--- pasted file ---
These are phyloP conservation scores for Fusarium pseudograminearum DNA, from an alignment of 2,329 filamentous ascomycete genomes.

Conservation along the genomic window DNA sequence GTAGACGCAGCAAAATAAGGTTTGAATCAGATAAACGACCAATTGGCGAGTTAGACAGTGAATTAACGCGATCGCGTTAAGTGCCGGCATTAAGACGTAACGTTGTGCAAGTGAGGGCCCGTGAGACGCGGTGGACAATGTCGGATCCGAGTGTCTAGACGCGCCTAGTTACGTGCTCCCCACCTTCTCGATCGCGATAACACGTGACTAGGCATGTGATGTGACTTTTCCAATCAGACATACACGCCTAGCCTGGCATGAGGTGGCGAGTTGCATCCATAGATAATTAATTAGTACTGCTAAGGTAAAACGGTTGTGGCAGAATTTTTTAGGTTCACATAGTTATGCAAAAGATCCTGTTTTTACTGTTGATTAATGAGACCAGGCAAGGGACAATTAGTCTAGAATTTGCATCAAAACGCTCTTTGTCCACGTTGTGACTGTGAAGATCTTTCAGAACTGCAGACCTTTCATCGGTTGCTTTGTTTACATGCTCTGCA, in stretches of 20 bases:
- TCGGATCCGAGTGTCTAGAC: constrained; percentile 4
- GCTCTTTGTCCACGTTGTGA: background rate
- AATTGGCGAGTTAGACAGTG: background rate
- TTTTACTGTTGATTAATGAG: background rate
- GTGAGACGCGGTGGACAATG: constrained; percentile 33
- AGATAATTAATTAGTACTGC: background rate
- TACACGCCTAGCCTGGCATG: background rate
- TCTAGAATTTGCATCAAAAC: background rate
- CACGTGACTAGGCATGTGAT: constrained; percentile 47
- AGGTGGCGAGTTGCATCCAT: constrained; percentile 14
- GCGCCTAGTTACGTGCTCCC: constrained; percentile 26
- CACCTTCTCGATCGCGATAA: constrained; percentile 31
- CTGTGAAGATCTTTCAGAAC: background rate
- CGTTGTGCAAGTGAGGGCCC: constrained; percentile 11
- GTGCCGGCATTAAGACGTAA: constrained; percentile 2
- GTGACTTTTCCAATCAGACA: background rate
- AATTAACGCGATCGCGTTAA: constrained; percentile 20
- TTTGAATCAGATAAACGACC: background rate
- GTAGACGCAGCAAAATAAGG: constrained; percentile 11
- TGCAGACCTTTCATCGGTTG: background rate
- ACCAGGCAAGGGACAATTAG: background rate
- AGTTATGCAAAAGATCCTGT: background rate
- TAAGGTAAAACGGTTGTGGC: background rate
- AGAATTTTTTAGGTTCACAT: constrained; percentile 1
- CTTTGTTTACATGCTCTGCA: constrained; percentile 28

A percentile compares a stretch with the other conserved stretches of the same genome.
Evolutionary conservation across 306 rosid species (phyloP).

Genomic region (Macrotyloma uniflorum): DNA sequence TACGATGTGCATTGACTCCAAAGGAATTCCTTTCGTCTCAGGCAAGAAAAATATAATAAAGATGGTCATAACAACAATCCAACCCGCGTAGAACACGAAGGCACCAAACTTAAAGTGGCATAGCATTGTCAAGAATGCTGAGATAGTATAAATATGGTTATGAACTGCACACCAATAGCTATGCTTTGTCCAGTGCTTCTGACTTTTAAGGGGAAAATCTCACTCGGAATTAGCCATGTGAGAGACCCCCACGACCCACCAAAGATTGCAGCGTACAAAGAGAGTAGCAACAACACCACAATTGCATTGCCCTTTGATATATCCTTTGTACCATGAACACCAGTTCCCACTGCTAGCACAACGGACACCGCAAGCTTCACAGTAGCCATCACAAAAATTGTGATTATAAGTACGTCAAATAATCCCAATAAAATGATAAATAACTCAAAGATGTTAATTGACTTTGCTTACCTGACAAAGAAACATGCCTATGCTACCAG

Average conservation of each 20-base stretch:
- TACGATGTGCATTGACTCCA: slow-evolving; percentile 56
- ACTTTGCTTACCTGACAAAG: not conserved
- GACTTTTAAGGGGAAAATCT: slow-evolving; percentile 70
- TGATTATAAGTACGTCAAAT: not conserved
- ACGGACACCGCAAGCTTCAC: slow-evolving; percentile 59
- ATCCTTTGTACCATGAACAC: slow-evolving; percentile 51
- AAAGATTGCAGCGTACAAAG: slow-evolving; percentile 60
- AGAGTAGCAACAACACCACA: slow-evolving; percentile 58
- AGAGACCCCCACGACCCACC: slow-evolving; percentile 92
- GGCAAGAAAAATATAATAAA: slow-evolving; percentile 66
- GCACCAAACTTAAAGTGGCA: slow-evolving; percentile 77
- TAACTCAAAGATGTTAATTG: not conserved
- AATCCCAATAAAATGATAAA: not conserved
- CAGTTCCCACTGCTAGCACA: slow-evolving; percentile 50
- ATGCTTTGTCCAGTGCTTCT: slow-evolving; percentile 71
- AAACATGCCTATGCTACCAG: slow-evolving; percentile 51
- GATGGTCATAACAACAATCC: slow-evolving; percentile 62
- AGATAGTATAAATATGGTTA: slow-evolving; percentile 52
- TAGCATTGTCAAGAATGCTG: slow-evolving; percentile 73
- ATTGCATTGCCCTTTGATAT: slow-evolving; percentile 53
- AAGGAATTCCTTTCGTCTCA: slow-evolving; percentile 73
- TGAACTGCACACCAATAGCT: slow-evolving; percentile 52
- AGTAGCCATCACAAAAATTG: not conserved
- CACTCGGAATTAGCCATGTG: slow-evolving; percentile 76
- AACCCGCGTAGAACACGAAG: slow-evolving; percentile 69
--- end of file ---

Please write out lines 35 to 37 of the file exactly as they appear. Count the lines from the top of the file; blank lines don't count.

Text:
- TGATTATAAGTACGTCAAAT: not conserved
- ACGGACACCGCAAGCTTCAC: slow-evolving; percentile 59
- ATCCTTTGTACCATGAACAC: slow-evolving; percentile 51